July 8, 2010 in City
Soldiering on after rampage
Post Falls man had months of physical, mental therapy after Fort Hood shootings
Pfc. George Stratton III, of Post Falls, got his first tattoo a couple of months ago.
Just below a fading gunshot wound on Stratton’s left shoulder, in decorative writing, is this inscription: “5NOV2009.”
That’s the day Army Maj. Nidal Malik Hasan is accused of carrying out the worst shooting rampage at a U.S. military base, at the Fort Hood, Texas, Army post. Thirteen people were killed. Stratton, who was shot once, was among the 32 wounded.
Stratton said his tattoo is his remembrance of the day.
“Sometimes they ask, ‘Why’d you get a tattoo to remember that? Why would you want to remember it?’ ” he said. “I’m never going to forget it, so it’s just my memorial. I remember it like it was yesterday.”
Stratton, who turned 19 Tuesday and is home in Post Falls on a two-week leave, saw two friends die that day and, in January, he watched his former unit depart for Afghanistan without him. Doctors decided that his shattered humerus bone would heal better without surgery because the bone fragments were still in the proper position. He returned to Fort Hood about a month after being shot.
After five months of physical therapy and a month of counseling, he decided he had healed enough and quit both types of therapy. He had almost full use of his arm and going to so many counseling appointments was a burden on the rest of his unit, he said. Some people suspected him of “shamming,” or faking appointments to dodge work.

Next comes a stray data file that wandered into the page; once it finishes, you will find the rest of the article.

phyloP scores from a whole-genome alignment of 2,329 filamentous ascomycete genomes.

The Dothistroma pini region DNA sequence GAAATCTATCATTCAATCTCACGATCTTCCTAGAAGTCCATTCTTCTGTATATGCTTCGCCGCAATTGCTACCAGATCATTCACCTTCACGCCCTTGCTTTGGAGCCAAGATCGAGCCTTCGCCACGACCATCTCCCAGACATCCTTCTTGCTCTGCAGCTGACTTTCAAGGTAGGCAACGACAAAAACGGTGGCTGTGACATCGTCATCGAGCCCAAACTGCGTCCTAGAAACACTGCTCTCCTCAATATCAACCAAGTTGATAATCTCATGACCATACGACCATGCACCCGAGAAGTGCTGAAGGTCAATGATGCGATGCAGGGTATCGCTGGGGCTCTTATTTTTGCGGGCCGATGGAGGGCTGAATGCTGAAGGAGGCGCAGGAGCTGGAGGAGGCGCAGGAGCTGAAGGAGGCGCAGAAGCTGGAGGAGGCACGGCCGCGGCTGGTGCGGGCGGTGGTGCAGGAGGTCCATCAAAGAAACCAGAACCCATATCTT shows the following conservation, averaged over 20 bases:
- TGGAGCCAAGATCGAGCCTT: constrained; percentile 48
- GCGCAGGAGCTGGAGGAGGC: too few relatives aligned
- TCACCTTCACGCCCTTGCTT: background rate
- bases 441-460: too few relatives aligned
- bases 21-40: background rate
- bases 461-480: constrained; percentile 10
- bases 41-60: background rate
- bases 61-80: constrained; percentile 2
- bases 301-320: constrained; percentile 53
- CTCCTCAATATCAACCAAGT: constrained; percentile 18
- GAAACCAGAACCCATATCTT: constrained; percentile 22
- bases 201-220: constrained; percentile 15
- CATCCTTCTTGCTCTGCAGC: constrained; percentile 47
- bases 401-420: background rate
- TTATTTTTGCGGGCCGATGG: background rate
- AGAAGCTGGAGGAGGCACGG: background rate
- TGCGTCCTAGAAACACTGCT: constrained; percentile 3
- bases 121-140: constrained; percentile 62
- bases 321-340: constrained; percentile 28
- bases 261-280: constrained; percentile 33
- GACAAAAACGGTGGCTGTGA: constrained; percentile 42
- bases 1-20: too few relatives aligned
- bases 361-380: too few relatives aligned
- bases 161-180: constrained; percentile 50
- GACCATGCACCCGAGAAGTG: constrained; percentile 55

“I was just like, then I won’t go,” he said. “If you think I’m shamming, I’ll just stay here. I’ll skip all my counseling and stay in the motor pool and work.”
Stratton is now scheduled to depart for Kandahar, Afghanistan, in December, about a year later than originally planned. He’ll be part of a supply unit, delivering fuel, ammunition and other necessities to units outside the forward operating base.
“I’m ready for it,” Stratton said. “I had to mentally recuperate from that shooting, but (deployment) gave me a good focus. I take it more seriously than I used to. I take everything more seriously.”
Stratton said he could have used his injury as a way out of the Army, but wanted to finish his four-year commitment. He has been following Hasan’s legal proceedings and plans to testify against him if given the chance.
“Oct. 4 is when it all starts. I will be going to see his trials. I’m going to testify against him, I know that,” said Stratton, who’d like to see Hasan sent to a federal penitentiary, where he believes the accused killer would be killed by other inmates.
Hasan has been in custody since shortly after the shootings. He was paralyzed after being shot by police and is being held in a jail housing military inmates, according to news reports. The Oct. 4 hearing in a military courtroom is similar to a grand jury proceeding in which witness testimony will help determine whether the case goes to trial.
Hasan is charged with 13 counts of premeditated murder and 32 counts of attempted premeditated murder.
Despite the shootings, Stratton said the Army had made him a better person and he feels it’s a “privilege and an honor” to serve his country in wartime.
His father said the Army has turned his son into a man, but he’s concerned about him serving in a country populated with people who look like the man who shot him. George Stratton Jr. said he fears that could trigger flashbacks.
Physically, his father said, his son seems OK.
“Mentally, you just don’t know,” he said. “I don’t think anybody’s going to know until he’s battle-tested in Afghanistan. I don’t want to have that flash back to him and have him make bad decisions because of emotions.”